3 clubs, 23 rounds, A slab of passion….

Rise of the Hawk – 1971

photo(4)As we approach the climax of the 2013 season, Season 2013 takes a look back during Grand Final week at Hawthorn Grand Final Glory from my living memory.

The first in 1961 I was barely cogniscent of my own identity let alone VFL,  Hawthorn and their first flag that year.

So let’s jump into the transporter and materialise back onto the family farm with me, at 11 years of age on 25th September 1971.

I attended a small primary school just 800 yards (metres came later) up the unsealed road on which we lived. Leongatha East Primary School. Now gone. In my first year I had a rather dour disciplinarian teacher named Peter Jackson whose name sake cigarettes I would rather smoke – the milds of course. Fortunately he left and in grade 1 enter John Wall, the portly young fresh out of teachers college Charger driving wannabe hipster. Both a wonderful teacher, hilariously funny clown and more importantly child at heart, Wall was a mad Hawthorn supporter which inspired the entire school save one girl – already entrenched as a Collingwood supporter – to become indelibly linked to the brown and gold.

In the outside world, and largely unbeknown to us kids save for those weird new beards and baggy eyes on the Beatles , a summer of love was brewing. A revolution was also growing at Glenferrie with the arrival of Peter Hudson, the John Wall like portly full forward. It didn’t take long for our home knitted guerneys (some with cable motifs depending on the knitting skill of the respective mother) to be adorned with the stiff white sown on plastic number 26 of Huddo’s guernsey as he conjured goals constantly and freakishly into our youthful awe fueled entrancement. He favoured the flat punt where the ball would skid straight off the boot so defenders could familiarise themselves with the manufacturer and construction information as it traversed the journey goalward. In contrast heart throb Collingwood full forward Peter McKenna favoured the now generation drop punt.


In the years that ensue while we acquired new knowledge about picannis nodding, the Hawks assemble the Credence Clearwater team that will pursue the 1971 prize including Leigh Matthews, Don Scott, Bob Keddie, Peter Hudson, Kelvin Moore, Peter Crimmins, Allan Martello along with veterens Ken Beck and David Parkin. Peter Knights misses with injury.

The Saints are building too – after their break through win of 1966 – there is an expectation of another with the calibre of Ross Smith, Bob Murray, Barry Breen and Carl Ditterich embedded into the black, white and red.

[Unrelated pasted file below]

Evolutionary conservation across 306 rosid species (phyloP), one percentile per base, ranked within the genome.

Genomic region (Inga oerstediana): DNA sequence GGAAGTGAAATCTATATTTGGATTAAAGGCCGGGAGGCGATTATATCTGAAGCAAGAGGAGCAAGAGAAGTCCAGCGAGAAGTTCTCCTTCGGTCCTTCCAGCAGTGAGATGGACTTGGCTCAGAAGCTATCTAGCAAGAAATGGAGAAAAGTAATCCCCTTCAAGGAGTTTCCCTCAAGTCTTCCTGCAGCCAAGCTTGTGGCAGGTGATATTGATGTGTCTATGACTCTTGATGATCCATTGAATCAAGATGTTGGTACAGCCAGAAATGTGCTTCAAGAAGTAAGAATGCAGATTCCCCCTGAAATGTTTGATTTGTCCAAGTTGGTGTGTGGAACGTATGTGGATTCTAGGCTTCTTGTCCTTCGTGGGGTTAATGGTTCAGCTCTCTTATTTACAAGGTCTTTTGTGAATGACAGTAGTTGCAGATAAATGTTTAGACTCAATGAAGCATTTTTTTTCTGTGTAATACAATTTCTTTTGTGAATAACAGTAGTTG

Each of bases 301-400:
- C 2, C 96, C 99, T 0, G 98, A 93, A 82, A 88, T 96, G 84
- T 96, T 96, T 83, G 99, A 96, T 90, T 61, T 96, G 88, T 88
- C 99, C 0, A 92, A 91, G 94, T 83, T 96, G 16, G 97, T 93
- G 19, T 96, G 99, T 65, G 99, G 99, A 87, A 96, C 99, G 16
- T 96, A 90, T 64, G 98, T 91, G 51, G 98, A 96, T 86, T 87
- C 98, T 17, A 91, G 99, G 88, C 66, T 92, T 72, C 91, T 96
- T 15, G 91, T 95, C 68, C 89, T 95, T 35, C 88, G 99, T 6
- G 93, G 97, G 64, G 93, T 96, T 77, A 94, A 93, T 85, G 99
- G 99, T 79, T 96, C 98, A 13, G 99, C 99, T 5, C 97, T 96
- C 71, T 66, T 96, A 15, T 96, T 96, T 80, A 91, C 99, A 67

The game is a bloodbath. Both sides throw elbows, round arms, fists and forearms at each other during contests, off the ball and in stoppages. Hudson, on track to break Bob Pratt’s 150 goals in a season record, cops a blow from behind to the ears from big Cowboy Neale depositing a Jimi Hendrix like soundtrack within his game conscious for the remainder of the game. He struggles, in a daze.

The Saints are quick, dour and tough. By three quarter time, the Hawks were in danger of becoming tomorrows fish and chip paper down by 20 points. Huddo playing like he’s on LSD with double vision. Can, will, does he break the record on our way to the flag? I can’t handle the radio commentary anymore and take the 3 minute walk up to our dam to contemplate this new understanding of disappointment. Surrounded on 2 sides by mature cypress, it’s an appropriate funereal place to confront a growing sense of grief.

So here’s me up at the dam, sooking and piffing rocks in frustration into the dam (an indictable office under Dad’s rural regime) and using new found profanties (mostly learnt in Dad’s interaction with recalcitrant cows)  when mum’s voice echoes up the banks and over the water to me – “Michaellllllllllllllllllllllllll” !!!!!!! – then the words of every footy true believer ( a status I was then yet to subscribe) – “They’re coming back!!”. I’d missed Matthews huge barrel from 60 out in the opening minute that cranked the momentum, Bob Keddies first and mercurial champ Peter Crimmins courageous true snap in my frustrated assault on the frogs.

By the time I get back to 3LO’s commentary snapping, popping, phasing and snarling out of the HMV valve radio, the gap is closed to one point. Keddie and Scott pour em on despite a late Saint rally, the flag is ours and the frogs begin to croak more freely.

With Hudson mentally smashed into Alpha Centuri, Kennedy had swung the game dozer Bob Keddie to full forward. Awoken to the Hawks predicament, Keddie conjures 4 final term goals. Hudson has a couple of go’s at the record but the cowboys blow peals on in his head and his sprays one chance, hits the man on the mark with another. The game is played at such a frenetic pace, the earlier malice is lifted and pure footy ensues.

Hudson kicks 150 goals in this season, yet Leigh Matthews wins the best and fairest on his way to 7. The group continues on to participate in finals constantly in the 70’s, punching through in 1976 and 1978 both against the glitter and glam rock of Ron Barrassi’s North Melbourne.

For St Kilda, grand final presence takes another 26 years when the Stan Alves coached group succumb to Darren Jarmen and the Crows in 1997. That final glory yet to be again sated.


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